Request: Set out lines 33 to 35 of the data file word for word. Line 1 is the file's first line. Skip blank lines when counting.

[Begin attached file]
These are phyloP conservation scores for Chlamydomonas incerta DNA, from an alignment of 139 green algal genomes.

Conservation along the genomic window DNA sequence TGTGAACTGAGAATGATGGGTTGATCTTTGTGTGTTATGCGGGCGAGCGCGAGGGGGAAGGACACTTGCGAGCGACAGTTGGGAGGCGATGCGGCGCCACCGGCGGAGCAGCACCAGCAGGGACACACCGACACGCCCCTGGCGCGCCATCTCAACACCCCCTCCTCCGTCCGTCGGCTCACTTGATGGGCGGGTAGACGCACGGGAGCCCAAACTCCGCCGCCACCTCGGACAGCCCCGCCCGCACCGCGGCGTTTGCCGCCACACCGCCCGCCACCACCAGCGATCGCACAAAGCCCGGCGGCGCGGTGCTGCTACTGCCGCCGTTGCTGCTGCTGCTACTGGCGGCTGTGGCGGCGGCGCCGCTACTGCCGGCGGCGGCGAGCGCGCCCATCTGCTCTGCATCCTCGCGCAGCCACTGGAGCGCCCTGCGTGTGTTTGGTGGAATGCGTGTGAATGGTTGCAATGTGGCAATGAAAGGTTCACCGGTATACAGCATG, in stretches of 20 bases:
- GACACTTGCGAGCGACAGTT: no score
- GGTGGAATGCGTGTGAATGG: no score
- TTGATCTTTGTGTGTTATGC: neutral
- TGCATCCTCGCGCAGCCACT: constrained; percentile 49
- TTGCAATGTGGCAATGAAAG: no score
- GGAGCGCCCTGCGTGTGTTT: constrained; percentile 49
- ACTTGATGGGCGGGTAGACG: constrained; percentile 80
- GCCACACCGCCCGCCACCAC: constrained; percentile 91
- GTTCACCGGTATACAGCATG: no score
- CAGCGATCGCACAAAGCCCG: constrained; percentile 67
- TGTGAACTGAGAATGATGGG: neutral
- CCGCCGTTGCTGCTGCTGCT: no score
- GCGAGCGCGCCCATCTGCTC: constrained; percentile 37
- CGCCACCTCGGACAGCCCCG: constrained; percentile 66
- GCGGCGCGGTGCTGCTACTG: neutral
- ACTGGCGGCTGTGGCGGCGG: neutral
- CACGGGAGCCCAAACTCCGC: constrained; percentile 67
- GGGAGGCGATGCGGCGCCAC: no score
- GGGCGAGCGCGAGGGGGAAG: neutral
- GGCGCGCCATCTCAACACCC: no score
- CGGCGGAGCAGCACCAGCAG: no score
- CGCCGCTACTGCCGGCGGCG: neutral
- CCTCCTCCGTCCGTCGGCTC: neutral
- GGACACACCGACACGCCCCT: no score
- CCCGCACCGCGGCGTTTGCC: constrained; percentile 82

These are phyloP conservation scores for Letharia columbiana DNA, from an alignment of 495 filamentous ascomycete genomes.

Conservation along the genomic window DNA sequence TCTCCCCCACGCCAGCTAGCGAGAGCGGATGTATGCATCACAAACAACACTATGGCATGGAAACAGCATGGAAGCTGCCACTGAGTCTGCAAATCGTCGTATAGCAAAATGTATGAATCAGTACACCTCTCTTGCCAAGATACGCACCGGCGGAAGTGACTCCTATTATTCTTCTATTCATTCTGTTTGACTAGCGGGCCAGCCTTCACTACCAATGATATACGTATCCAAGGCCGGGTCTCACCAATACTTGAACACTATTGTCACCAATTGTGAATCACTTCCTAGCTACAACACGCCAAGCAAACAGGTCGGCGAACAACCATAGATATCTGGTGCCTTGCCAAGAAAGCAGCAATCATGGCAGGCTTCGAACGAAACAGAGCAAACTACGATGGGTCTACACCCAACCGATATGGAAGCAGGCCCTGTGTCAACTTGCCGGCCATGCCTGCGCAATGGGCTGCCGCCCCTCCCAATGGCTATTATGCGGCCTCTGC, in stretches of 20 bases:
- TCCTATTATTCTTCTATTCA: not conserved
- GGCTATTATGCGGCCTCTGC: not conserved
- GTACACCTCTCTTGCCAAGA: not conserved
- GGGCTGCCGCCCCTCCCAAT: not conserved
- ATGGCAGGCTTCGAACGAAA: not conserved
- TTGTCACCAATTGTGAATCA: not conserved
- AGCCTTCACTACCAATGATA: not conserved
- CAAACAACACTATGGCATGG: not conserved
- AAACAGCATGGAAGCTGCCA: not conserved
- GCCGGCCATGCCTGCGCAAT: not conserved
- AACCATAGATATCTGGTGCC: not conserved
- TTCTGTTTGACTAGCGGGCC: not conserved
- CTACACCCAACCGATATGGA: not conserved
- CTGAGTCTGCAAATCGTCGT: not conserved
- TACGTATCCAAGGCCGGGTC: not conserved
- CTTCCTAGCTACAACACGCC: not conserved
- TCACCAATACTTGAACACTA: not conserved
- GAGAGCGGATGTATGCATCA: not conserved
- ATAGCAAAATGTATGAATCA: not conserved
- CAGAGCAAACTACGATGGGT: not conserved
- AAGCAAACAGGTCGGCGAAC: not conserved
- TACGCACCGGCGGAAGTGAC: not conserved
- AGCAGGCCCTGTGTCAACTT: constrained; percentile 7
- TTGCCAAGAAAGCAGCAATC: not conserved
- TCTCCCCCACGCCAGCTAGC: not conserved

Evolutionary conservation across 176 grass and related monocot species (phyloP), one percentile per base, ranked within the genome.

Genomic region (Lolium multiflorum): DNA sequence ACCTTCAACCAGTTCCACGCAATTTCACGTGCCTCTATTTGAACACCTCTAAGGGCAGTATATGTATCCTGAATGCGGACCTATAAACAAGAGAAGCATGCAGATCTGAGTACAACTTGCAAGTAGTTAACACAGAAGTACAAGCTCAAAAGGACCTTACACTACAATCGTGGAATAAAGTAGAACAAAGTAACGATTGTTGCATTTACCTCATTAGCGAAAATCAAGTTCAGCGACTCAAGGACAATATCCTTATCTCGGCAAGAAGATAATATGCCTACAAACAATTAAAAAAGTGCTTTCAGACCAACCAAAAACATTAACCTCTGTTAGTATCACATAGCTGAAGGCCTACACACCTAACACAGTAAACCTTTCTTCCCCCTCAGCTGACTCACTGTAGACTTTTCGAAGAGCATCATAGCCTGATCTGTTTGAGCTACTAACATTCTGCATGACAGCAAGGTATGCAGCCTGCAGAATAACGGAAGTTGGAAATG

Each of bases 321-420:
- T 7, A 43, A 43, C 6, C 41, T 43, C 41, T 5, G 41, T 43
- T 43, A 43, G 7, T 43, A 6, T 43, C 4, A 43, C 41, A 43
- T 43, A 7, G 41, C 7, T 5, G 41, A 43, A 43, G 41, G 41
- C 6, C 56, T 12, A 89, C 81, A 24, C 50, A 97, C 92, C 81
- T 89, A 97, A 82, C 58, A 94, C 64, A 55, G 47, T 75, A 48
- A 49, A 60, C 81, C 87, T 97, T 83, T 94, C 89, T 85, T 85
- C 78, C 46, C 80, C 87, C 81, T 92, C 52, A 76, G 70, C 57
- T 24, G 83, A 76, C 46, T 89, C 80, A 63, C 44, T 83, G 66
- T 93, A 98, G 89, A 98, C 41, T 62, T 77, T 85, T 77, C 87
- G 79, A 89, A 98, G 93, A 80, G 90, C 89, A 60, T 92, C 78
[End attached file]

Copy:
- GGGCTGCCGCCCCTCCCAAT: not conserved
- ATGGCAGGCTTCGAACGAAA: not conserved
- TTGTCACCAATTGTGAATCA: not conserved